The included automatic mic mixer is an absolute knockout, supporting up to 64 channels across three zones. When you mute a channel, it takes that channel’s bit of shared gain and distributes it among the remaining unmuted channels.

This is VERY cool because it’s exactly how a gain sharing auto mixer should work.

When you mute a channel, it takes that channel’s bit of shared gain and distributes it among the remaining unmuted channels. This is VERY cool because it’s exactly how a gain sharing auto mixer should work

Avantis has an onboard recorder which writes to a drive inside the console, the thinking here being that the recording is not going to fail due to poor write speeds on some cheapo USB stick. Transferring the recorded files over is simple and reliable even to said cheapo USB stick.

Speaking of recording, if you want to do some multitrack recording and playback that’s all pretty simple via the Dante or Waves card and the virtual patch bay.

Important note about that patchbay – you can patch a run of multiple channels quickly by simply dragging your finger across the grid. Patching functions that are limited to single channel at a time have always been a massive pain, so I like the Avantis patching system very much.

Back on the multitrack thing – there’s a virtual soundcheck mode too.

On to the interface. The dual 15.6” HD capacitive touch screens work well despite my quite blunt fingers. I can tap around the console pretty quickly and aside from the odd typo when naming things, I otherwise always hit the button I want.

I’m usually pretty anti-touch screen because I find the combination of inaccuracy and tiny buttons frustrating. This was quite refreshing – again good groundwork has gone into the interface design. The screens are pretty responsive and there’s no annoying lag waiting for things to happen.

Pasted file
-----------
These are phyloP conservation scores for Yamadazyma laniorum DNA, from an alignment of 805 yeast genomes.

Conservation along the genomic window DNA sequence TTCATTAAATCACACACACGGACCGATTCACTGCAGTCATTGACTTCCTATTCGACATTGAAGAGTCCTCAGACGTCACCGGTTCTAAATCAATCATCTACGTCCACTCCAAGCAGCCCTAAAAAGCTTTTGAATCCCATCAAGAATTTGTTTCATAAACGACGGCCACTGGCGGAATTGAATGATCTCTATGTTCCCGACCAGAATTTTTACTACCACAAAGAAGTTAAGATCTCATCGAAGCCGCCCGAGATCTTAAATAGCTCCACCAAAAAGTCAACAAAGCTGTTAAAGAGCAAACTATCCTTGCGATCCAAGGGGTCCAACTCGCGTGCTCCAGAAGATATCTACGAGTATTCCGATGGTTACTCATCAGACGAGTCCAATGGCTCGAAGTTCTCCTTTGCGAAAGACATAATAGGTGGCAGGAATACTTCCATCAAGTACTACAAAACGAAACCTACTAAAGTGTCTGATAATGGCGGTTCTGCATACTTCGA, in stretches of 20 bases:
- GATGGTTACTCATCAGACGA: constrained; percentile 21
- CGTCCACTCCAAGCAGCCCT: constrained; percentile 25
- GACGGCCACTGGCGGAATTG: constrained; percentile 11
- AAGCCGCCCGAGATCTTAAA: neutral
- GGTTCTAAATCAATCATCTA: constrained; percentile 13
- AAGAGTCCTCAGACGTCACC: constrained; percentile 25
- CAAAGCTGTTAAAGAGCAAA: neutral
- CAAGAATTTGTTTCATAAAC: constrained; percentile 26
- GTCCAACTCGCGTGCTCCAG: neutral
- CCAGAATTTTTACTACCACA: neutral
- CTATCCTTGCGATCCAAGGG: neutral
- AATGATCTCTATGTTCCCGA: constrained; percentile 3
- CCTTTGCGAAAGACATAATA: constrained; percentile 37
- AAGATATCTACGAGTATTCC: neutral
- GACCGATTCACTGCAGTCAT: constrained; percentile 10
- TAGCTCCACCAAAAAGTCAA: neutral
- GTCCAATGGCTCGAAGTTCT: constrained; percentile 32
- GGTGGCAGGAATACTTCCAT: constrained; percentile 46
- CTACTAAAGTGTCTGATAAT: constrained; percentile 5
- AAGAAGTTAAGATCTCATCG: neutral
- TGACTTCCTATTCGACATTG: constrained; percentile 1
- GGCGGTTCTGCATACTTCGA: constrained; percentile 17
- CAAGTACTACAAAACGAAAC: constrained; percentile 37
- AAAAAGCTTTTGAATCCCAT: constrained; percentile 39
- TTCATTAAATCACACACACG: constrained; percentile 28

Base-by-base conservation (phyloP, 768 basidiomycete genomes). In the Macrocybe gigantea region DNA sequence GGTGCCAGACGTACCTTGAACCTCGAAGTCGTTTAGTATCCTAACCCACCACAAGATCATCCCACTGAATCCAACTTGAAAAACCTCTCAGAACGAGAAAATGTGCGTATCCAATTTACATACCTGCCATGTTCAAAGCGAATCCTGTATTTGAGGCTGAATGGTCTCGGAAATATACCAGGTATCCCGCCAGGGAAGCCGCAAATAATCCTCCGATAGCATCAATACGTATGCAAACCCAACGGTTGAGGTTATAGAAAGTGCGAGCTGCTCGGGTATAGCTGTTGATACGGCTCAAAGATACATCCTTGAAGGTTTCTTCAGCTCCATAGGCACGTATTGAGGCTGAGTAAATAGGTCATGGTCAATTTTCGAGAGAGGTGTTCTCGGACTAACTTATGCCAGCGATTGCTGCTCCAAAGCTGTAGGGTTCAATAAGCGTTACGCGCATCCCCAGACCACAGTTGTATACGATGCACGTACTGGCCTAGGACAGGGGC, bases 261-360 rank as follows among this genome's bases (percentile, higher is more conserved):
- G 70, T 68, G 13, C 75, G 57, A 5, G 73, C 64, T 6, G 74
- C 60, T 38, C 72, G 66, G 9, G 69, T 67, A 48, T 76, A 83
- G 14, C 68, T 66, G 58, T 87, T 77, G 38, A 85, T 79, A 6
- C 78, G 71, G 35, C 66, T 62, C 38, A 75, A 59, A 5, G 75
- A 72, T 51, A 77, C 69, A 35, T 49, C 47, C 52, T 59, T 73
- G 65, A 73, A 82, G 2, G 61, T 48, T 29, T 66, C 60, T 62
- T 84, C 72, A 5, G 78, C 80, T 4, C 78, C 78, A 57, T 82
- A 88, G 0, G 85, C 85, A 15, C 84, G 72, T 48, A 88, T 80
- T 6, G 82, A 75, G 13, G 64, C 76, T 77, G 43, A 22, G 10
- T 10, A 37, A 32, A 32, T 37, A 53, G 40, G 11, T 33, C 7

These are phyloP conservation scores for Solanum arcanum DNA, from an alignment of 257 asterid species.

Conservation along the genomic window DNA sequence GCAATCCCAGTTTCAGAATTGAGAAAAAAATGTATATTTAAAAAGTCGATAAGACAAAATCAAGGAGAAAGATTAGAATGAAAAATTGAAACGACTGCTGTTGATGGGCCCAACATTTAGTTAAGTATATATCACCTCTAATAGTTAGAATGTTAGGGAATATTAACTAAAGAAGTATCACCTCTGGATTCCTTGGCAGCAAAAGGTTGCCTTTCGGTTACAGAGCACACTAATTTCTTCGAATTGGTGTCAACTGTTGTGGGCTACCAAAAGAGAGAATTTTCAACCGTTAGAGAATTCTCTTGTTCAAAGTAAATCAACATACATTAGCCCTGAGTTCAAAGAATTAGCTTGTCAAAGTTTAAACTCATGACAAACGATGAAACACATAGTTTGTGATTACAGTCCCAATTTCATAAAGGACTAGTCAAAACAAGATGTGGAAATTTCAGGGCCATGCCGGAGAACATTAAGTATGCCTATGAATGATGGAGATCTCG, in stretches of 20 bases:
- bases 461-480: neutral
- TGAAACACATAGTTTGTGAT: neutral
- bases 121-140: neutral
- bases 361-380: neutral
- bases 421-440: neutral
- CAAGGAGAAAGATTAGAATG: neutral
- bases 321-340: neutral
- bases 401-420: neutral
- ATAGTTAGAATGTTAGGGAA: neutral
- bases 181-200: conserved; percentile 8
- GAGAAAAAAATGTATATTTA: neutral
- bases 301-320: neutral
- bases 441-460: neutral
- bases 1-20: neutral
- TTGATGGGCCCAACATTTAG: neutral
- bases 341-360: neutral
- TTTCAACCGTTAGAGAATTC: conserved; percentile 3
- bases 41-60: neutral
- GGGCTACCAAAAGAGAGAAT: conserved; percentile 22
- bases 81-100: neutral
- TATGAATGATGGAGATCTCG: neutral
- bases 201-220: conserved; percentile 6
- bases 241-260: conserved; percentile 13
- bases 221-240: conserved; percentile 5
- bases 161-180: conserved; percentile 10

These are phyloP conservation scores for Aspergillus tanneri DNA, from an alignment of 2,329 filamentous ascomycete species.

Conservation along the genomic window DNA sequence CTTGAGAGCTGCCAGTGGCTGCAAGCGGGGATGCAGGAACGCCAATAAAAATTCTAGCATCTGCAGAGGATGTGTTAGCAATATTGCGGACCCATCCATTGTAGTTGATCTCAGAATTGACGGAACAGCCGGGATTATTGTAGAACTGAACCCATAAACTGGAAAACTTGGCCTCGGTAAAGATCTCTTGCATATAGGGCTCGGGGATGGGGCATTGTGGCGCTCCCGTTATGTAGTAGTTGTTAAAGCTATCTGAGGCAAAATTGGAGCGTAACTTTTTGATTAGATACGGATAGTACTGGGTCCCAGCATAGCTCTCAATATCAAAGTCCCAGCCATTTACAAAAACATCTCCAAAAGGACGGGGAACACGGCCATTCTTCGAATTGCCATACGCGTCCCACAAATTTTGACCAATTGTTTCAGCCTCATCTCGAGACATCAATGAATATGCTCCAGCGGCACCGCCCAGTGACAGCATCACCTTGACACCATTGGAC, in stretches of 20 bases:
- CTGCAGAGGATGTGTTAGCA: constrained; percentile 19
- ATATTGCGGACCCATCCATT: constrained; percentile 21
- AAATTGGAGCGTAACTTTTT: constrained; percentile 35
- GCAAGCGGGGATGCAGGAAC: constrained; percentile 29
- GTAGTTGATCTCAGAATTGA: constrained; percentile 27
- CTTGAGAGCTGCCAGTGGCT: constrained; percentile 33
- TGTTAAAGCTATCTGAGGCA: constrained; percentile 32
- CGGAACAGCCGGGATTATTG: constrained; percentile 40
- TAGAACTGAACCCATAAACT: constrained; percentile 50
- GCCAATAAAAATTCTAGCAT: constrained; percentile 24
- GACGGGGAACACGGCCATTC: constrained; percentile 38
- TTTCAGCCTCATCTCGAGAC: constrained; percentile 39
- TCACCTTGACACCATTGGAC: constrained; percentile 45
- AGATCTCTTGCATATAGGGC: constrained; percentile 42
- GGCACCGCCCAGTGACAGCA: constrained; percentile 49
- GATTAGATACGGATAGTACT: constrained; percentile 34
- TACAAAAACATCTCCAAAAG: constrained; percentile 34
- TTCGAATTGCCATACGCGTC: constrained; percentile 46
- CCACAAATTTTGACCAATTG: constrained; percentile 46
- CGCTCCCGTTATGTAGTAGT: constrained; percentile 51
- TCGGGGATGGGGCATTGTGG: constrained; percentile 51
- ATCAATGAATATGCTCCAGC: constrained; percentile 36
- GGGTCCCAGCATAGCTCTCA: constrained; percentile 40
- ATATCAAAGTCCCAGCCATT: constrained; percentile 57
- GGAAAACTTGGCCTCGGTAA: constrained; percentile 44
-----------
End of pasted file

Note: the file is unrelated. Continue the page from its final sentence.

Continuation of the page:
The two banks of 12 motorised faders are completely configurable however you want – just go into strip setup then drag and drop. Switching between layers is fast and I really like how the faders physically feel.

Tactile feeling is important to me, and these are just really good faders. Again, I’ve observed a generational improvement here.

A big change is that there are no physical channel select buttons – you select a channel by tapping the strip on the screen. You can tap directly into any particular processing element – input, dynamics, EQ or inserts. So it’s fast to get to the things you need.

A swath of user keys all over the surface really let you build your show to work however you want it to. It’s pretty great, as are the definable encoders.

I like the copy / paste and especially reset functions. You can hold these buttons down then perform said operation on any part of any channel strip on the screen.

Copy a HPF from one channel to four others? No problem. Want a fader at unity? Hold reset and flick it upward, and the fader magically jumps to unity. Flicking down sends it to off. Magic!

Like everything now, the Avantis is network enabled and you can run it remotely via an iPad app. But on top of this, you can use the Custom Control app and create your own user interfaces which are stored inside the console!